When I opened my iPad this morning the first thing I saw was a photograph of the demonstration in Paris. Over one million people had crowded into the city to join in denouncing violence and supporting freedom. This outpouring of emotion wasn't limited to Paris, it spread across the country and across the globe, where people from every continent found ways to memorialize the dead and condemn the killings.
Many of these people carried signs declaring "Je Suis Charlie," or "Nous Sommes Charlie." The words were ubiquitous on signs, on tee-shirts, on television, on electronic reader boards. As early as Friday evening over two million tweeters had expressed their sorrow or anger using the hashtag #JeSuisCharlie.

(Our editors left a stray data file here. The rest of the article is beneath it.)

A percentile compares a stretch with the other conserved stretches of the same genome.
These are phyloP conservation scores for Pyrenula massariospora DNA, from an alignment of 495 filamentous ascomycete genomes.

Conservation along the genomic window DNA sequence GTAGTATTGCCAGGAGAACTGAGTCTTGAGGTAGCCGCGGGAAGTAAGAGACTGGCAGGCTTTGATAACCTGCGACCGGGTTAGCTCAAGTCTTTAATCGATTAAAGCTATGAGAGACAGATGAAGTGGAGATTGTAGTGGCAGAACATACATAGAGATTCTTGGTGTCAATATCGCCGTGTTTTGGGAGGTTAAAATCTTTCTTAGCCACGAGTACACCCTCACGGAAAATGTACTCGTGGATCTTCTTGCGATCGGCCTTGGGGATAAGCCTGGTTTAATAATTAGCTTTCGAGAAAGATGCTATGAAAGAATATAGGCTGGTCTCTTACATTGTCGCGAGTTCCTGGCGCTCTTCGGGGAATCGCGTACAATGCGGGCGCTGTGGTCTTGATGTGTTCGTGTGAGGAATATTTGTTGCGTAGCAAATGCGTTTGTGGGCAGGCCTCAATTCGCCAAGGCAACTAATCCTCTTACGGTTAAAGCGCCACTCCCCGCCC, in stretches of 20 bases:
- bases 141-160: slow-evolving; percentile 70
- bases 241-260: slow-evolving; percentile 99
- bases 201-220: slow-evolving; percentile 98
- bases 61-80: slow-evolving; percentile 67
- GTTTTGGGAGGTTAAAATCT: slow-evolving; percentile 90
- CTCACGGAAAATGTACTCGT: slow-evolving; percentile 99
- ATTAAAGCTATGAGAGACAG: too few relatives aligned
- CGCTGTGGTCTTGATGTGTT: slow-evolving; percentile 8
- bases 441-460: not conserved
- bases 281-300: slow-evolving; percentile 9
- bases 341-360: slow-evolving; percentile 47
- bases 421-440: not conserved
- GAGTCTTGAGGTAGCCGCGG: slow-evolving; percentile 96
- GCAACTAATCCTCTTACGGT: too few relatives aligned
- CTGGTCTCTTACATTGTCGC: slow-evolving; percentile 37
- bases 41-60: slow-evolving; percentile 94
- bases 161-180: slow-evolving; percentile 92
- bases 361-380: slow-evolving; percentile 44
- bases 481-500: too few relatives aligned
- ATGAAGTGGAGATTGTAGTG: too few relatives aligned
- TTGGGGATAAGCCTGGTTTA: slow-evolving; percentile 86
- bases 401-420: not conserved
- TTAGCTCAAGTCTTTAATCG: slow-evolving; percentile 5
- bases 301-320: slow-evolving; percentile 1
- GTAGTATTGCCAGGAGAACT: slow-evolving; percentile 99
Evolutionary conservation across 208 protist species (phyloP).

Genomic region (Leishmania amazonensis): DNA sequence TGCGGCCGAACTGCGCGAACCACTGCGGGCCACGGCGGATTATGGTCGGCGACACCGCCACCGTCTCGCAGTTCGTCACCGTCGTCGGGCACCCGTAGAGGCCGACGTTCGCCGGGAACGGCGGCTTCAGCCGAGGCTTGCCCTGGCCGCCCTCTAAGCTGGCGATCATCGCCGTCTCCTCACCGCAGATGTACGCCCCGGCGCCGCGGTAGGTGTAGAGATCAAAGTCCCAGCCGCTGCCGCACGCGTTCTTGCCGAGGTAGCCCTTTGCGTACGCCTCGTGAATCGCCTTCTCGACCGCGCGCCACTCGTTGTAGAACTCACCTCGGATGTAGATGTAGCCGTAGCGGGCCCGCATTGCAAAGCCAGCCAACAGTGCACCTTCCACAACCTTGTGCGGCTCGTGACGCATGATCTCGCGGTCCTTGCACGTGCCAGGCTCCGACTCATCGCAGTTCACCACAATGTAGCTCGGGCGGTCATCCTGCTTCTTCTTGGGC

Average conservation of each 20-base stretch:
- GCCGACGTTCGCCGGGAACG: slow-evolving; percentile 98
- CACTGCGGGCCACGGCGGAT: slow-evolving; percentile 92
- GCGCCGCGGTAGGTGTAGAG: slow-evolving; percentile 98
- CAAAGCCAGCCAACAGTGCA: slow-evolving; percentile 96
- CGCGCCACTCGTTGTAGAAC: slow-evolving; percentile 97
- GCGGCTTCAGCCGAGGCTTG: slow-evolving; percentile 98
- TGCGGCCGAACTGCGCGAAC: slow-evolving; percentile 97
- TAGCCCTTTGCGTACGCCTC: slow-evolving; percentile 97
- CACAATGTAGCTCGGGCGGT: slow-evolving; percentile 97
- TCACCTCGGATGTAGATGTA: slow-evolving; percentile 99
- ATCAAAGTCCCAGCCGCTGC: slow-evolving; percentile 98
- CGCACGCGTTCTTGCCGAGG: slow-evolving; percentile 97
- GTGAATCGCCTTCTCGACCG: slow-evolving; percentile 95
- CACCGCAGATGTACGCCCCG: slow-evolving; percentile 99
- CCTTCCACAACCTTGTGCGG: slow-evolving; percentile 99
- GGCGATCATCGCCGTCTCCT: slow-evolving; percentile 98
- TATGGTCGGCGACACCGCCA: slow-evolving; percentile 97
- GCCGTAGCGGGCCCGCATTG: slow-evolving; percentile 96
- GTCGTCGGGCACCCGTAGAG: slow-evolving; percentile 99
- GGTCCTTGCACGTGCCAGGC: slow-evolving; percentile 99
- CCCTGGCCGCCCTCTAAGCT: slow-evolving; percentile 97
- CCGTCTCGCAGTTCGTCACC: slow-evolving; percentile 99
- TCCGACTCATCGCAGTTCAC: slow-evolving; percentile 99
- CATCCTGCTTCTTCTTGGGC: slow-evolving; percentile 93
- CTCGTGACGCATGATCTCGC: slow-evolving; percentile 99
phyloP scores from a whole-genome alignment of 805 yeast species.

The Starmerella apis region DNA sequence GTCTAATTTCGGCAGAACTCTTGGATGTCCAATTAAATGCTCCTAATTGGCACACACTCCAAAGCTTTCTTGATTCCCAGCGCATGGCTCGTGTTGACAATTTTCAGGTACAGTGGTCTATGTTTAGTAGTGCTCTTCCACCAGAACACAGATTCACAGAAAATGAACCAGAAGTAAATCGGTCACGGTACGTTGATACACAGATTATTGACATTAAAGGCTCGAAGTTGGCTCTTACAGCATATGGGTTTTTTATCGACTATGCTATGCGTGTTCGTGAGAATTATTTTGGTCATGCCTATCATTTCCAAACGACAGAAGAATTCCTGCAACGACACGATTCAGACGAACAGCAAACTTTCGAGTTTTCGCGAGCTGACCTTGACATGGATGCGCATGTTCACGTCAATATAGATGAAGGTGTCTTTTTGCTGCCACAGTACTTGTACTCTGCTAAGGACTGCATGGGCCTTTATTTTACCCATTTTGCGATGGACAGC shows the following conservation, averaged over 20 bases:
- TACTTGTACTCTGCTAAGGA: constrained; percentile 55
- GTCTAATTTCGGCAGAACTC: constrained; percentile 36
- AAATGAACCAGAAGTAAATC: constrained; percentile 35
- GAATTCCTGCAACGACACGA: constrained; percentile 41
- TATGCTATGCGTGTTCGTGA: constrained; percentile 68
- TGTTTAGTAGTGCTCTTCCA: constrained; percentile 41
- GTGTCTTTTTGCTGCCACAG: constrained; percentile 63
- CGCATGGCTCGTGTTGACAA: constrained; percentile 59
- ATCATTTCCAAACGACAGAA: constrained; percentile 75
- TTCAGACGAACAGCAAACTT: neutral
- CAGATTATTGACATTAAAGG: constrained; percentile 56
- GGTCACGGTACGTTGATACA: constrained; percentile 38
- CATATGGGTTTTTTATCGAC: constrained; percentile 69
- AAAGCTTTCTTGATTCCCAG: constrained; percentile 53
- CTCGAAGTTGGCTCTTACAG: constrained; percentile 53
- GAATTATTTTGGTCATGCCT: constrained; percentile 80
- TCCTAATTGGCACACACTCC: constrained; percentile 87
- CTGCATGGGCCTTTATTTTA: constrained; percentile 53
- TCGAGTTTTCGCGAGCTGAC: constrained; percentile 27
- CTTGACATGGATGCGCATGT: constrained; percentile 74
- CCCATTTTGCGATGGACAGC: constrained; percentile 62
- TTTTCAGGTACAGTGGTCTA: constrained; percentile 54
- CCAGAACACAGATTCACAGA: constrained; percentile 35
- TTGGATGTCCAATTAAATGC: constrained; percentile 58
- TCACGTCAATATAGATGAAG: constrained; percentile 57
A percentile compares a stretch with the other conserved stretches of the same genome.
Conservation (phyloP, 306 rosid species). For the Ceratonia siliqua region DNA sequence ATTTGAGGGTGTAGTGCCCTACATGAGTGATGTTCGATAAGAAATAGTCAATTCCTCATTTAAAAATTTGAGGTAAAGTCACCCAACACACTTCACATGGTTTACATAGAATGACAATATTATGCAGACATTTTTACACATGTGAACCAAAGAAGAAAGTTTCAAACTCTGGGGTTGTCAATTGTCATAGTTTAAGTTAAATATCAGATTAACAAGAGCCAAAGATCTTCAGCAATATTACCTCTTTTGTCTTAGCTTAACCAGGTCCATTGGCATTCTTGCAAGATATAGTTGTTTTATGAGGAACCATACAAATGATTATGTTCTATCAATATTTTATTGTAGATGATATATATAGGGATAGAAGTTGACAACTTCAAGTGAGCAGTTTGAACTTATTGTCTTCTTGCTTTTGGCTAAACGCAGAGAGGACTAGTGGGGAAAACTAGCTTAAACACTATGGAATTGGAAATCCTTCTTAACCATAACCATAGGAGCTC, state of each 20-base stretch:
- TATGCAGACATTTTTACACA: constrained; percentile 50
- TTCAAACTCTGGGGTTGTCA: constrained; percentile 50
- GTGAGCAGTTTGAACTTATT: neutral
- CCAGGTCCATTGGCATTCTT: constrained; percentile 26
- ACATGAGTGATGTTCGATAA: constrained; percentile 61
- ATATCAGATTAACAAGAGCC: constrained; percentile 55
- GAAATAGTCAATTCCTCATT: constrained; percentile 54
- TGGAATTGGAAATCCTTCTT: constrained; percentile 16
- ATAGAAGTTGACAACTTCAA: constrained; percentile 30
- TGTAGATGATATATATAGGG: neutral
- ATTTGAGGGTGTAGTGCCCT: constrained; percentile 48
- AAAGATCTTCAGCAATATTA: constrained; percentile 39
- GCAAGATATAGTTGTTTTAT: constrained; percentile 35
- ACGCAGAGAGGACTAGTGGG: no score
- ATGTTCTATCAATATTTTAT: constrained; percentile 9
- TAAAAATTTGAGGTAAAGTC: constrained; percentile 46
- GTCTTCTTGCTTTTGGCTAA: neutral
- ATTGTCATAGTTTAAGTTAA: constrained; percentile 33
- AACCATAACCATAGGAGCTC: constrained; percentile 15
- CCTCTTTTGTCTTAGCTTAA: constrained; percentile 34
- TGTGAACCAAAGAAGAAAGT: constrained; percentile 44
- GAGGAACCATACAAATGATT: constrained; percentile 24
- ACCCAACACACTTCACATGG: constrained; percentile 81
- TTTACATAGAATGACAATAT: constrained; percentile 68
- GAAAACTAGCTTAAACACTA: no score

I admit I am touched by this multilingual, multinational chorus. But what does it all mean? Can a million-person demonstration cause terrorists to re-evaluate their tactics? Not likely. Will they reject violence because it makes so many unhappy? Of course not. Hatred, deeply radicalized hatred, will not disappear because we march; we will certainly suffer it again.
But let's also acknowledge that it's a positive and wonderful thing to see so many people decrying the shocking attack on both freedom and persons. Let's applaud the idea that yes, maybe we are all Charlie, maybe we areall Michael Brown, maybe we are all Berliners. And maybe we are all One.